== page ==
Many women who know that they have tested positive for HIV may have no choice but to breast feed their babies when clean water and formula are unobtainable, even though they risk transmitting infection to their babies. Without access to health care or a nutritious diet, infected infants often die before they are two or three years old. For those who survive longer, or the uninfected ones whose parents or guardians are incapacitated by HIV/AIDS, or those orphaned- childhood can be dramatically shortened in other ways.
The illness or death of parents or guardians because of HIV/AIDS can rob a child of the emotional and physical support that defines and sustains childhood. It leaves a void where parents and guardians once provided love, protection, care and support. Since HIV is often (but by no means always) transmitted to sexual partners, children are more likely to lose both parents to HIV/AIDS. Someone is needed to step into parental roles so that children can survive and develop into healthy and productive adults. Grandparents, aunts, uncles or other caring adults frequently assume responsibilities that enable children to remain in their homes or take them into their own families and households. However, where the infection rate is high or harsh social or economic conditions exist, adults may be unable to assume the additional responsibilities of these families and children affected by HIV/AIDS. Other barriers grow out of ignorance and social attitudes. Fear of discrimination leads to families keeping secret the knowledge of HIV infection and AIDS within the household rather than seeking help. Others seek help but are rejected or abandoned, even by family members, when they reveal the nature of the illness. Fear, discrimination, ignorance, and social stigma associated with HIV/AIDS, in addition to overwhelming demands on caring adults, leave children isolated with their grief and suffering while they watch parents and other loved ones die as the families languish.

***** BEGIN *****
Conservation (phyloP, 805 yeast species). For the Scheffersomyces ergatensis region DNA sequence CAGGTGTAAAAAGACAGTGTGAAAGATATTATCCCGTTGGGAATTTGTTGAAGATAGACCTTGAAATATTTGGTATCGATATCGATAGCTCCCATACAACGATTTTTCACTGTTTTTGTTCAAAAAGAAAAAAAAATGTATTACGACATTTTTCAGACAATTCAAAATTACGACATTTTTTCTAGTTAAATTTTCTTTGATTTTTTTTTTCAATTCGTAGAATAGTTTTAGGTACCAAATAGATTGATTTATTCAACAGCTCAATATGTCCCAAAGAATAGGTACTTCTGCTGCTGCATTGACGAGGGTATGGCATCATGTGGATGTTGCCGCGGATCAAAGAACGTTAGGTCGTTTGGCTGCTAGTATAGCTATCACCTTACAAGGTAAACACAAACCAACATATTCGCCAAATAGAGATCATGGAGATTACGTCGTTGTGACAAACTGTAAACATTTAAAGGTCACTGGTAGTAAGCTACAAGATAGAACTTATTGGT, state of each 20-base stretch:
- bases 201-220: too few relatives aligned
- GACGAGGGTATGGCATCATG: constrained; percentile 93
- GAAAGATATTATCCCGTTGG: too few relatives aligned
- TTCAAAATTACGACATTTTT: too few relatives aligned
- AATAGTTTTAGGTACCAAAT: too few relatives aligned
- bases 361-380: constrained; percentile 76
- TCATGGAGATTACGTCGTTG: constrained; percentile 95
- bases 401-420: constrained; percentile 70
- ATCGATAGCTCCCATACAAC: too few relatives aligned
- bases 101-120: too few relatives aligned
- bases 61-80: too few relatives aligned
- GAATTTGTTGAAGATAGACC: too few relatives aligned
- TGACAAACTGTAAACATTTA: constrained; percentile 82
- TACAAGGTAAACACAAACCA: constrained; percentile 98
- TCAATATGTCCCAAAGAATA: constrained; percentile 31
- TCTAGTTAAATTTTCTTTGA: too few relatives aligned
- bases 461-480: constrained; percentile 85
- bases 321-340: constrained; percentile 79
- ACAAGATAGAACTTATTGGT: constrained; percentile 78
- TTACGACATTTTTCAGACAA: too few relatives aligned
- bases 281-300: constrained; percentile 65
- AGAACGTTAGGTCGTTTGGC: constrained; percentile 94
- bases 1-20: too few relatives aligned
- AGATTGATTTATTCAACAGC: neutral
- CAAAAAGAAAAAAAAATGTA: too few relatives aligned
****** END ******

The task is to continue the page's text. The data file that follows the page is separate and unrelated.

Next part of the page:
In many families and communities the environment for healthy growth and well-being has been devastated by HIV/AIDS. Instead of receiving special care and assistance, childhood is spent providing care and assistance. Children become decision-makers, responsible for the social and economic future of the family, and fill these roles without the physical and emotional protection, guidance and support that, as children, they deserve. They may act like adults, but it cannot be forgotten that these are still children acting (heads of households) and are children whose childhoods have been impoverished by HIV/AIDS. In such households, all children are affected. The care that older siblings can provide for younger children is likely to be inadequate because of the increased poverty of the household and the lack of maturity and experience of the caretaker, leading to poor health, hygiene and nutrition; absence from school, and developmental delays. The loss of material, emotional and developmental support from an adult exposes children to the distress which results from lack of affection, insecurity, fear, loneliness, grief or despair. It limits the possibility of a successful childhood which, in turn, affects the future as adults.
Solutions that Address Reality:
The problems the children are facing are monumental but so is the HIV epidemic which weaves through us all. The social context cannot be ignored or neglected in efforts to contain the virus. If success in prevention, treatment and cure is ever going to reach the majority of the population of the world affected by HIV/AIDS, then the elimination of conditions which nurture and strengthen its hold on individuals and communities and which provide obstacles to prevention and care must be zealously sought.
Prevention is usually easier than cure and recovery not only in matters of physical health but in all ways that affect the total well being of persons. Opportunities that foster the well being of a person begin in the uterus and depend on long term support from others. This dependency and support must exist throughout childhood only diminishing as the child approaches adulthood equipped with the strength and skills for independence and self sufficiency. The lifelong well being of a person depends on opportunities for the development of strengths and skills during childhood.